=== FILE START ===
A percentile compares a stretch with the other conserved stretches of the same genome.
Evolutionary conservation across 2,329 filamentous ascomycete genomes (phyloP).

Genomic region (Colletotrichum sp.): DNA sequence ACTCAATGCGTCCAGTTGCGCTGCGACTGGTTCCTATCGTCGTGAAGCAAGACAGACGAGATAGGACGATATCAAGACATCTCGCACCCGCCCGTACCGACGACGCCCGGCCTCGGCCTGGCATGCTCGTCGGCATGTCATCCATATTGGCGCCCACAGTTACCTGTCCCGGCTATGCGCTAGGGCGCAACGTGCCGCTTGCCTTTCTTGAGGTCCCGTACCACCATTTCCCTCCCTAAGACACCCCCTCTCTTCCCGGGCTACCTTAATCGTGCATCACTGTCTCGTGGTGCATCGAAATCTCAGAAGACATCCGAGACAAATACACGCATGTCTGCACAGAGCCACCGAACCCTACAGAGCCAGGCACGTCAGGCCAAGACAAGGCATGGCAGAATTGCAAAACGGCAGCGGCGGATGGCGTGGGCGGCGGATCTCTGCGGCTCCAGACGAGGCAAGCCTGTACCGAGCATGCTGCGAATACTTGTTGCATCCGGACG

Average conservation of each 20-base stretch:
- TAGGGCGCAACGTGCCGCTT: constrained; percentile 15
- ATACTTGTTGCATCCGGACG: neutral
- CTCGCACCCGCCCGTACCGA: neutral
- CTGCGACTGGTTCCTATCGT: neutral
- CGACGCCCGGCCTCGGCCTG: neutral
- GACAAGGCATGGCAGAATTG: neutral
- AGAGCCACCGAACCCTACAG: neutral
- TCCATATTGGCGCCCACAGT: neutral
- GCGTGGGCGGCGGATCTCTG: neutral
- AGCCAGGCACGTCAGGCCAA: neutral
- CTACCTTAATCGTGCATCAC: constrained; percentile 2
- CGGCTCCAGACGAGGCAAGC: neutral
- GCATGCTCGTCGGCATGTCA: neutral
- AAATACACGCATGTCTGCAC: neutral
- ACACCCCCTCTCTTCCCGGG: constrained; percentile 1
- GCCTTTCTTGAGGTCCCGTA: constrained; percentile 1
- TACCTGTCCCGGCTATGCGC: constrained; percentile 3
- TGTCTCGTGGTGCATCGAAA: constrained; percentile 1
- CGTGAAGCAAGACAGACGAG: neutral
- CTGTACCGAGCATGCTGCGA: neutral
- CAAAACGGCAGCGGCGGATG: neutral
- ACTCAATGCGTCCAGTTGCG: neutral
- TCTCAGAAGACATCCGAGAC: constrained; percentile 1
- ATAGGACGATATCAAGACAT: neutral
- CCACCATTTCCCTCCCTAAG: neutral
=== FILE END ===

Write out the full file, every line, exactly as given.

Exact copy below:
A percentile compares a stretch with the other conserved stretches of the same genome.
Evolutionary conservation across 2,329 filamentous ascomycete genomes (phyloP).

Genomic region (Colletotrichum sp.): DNA sequence ACTCAATGCGTCCAGTTGCGCTGCGACTGGTTCCTATCGTCGTGAAGCAAGACAGACGAGATAGGACGATATCAAGACATCTCGCACCCGCCCGTACCGACGACGCCCGGCCTCGGCCTGGCATGCTCGTCGGCATGTCATCCATATTGGCGCCCACAGTTACCTGTCCCGGCTATGCGCTAGGGCGCAACGTGCCGCTTGCCTTTCTTGAGGTCCCGTACCACCATTTCCCTCCCTAAGACACCCCCTCTCTTCCCGGGCTACCTTAATCGTGCATCACTGTCTCGTGGTGCATCGAAATCTCAGAAGACATCCGAGACAAATACACGCATGTCTGCACAGAGCCACCGAACCCTACAGAGCCAGGCACGTCAGGCCAAGACAAGGCATGGCAGAATTGCAAAACGGCAGCGGCGGATGGCGTGGGCGGCGGATCTCTGCGGCTCCAGACGAGGCAAGCCTGTACCGAGCATGCTGCGAATACTTGTTGCATCCGGACG

Average conservation of each 20-base stretch:
- TAGGGCGCAACGTGCCGCTT: constrained; percentile 15
- ATACTTGTTGCATCCGGACG: neutral
- CTCGCACCCGCCCGTACCGA: neutral
- CTGCGACTGGTTCCTATCGT: neutral
- CGACGCCCGGCCTCGGCCTG: neutral
- GACAAGGCATGGCAGAATTG: neutral
- AGAGCCACCGAACCCTACAG: neutral
- TCCATATTGGCGCCCACAGT: neutral
- GCGTGGGCGGCGGATCTCTG: neutral
- AGCCAGGCACGTCAGGCCAA: neutral
- CTACCTTAATCGTGCATCAC: constrained; percentile 2
- CGGCTCCAGACGAGGCAAGC: neutral
- GCATGCTCGTCGGCATGTCA: neutral
- AAATACACGCATGTCTGCAC: neutral
- ACACCCCCTCTCTTCCCGGG: constrained; percentile 1
- GCCTTTCTTGAGGTCCCGTA: constrained; percentile 1
- TACCTGTCCCGGCTATGCGC: constrained; percentile 3
- TGTCTCGTGGTGCATCGAAA: constrained; percentile 1
- CGTGAAGCAAGACAGACGAG: neutral
- CTGTACCGAGCATGCTGCGA: neutral
- CAAAACGGCAGCGGCGGATG: neutral
- ACTCAATGCGTCCAGTTGCG: neutral
- TCTCAGAAGACATCCGAGAC: constrained; percentile 1
- ATAGGACGATATCAAGACAT: neutral
- CCACCATTTCCCTCCCTAAG: neutral